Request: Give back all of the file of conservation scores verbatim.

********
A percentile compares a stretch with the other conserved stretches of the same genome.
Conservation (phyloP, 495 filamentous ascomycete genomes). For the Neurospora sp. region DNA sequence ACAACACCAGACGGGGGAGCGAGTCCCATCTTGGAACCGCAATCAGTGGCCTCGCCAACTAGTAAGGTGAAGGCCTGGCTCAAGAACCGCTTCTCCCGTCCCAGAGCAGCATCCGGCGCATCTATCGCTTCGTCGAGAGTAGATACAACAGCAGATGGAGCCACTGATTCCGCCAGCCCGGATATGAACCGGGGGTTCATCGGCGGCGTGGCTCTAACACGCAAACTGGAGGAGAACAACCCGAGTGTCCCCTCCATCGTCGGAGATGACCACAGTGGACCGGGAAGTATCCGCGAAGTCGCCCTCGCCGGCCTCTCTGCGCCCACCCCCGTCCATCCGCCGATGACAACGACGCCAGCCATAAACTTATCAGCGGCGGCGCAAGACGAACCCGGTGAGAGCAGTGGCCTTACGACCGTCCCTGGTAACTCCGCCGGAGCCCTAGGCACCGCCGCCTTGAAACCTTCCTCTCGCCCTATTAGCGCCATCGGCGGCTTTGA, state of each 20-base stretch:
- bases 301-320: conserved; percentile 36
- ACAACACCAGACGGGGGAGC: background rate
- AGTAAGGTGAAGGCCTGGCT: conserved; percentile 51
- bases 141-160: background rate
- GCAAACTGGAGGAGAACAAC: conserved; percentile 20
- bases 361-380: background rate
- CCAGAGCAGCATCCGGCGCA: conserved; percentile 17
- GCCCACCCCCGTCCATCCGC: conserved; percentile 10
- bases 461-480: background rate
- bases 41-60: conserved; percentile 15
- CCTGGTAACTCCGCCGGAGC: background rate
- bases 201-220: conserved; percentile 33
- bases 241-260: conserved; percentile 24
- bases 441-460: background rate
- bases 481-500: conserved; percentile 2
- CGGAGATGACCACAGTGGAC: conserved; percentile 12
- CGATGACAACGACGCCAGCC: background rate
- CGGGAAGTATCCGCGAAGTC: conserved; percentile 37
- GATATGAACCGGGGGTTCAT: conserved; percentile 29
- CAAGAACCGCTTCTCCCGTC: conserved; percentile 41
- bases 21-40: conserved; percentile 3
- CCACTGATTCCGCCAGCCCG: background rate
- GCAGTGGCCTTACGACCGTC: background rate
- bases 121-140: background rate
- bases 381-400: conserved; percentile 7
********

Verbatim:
A percentile compares a stretch with the other conserved stretches of the same genome.
Conservation (phyloP, 495 filamentous ascomycete genomes). For the Neurospora sp. region DNA sequence ACAACACCAGACGGGGGAGCGAGTCCCATCTTGGAACCGCAATCAGTGGCCTCGCCAACTAGTAAGGTGAAGGCCTGGCTCAAGAACCGCTTCTCCCGTCCCAGAGCAGCATCCGGCGCATCTATCGCTTCGTCGAGAGTAGATACAACAGCAGATGGAGCCACTGATTCCGCCAGCCCGGATATGAACCGGGGGTTCATCGGCGGCGTGGCTCTAACACGCAAACTGGAGGAGAACAACCCGAGTGTCCCCTCCATCGTCGGAGATGACCACAGTGGACCGGGAAGTATCCGCGAAGTCGCCCTCGCCGGCCTCTCTGCGCCCACCCCCGTCCATCCGCCGATGACAACGACGCCAGCCATAAACTTATCAGCGGCGGCGCAAGACGAACCCGGTGAGAGCAGTGGCCTTACGACCGTCCCTGGTAACTCCGCCGGAGCCCTAGGCACCGCCGCCTTGAAACCTTCCTCTCGCCCTATTAGCGCCATCGGCGGCTTTGA, state of each 20-base stretch:
- bases 301-320: conserved; percentile 36
- ACAACACCAGACGGGGGAGC: background rate
- AGTAAGGTGAAGGCCTGGCT: conserved; percentile 51
- bases 141-160: background rate
- GCAAACTGGAGGAGAACAAC: conserved; percentile 20
- bases 361-380: background rate
- CCAGAGCAGCATCCGGCGCA: conserved; percentile 17
- GCCCACCCCCGTCCATCCGC: conserved; percentile 10
- bases 461-480: background rate
- bases 41-60: conserved; percentile 15
- CCTGGTAACTCCGCCGGAGC: background rate
- bases 201-220: conserved; percentile 33
- bases 241-260: conserved; percentile 24
- bases 441-460: background rate
- bases 481-500: conserved; percentile 2
- CGGAGATGACCACAGTGGAC: conserved; percentile 12
- CGATGACAACGACGCCAGCC: background rate
- CGGGAAGTATCCGCGAAGTC: conserved; percentile 37
- GATATGAACCGGGGGTTCAT: conserved; percentile 29
- CAAGAACCGCTTCTCCCGTC: conserved; percentile 41
- bases 21-40: conserved; percentile 3
- CCACTGATTCCGCCAGCCCG: background rate
- GCAGTGGCCTTACGACCGTC: background rate
- bases 121-140: background rate
- bases 381-400: conserved; percentile 7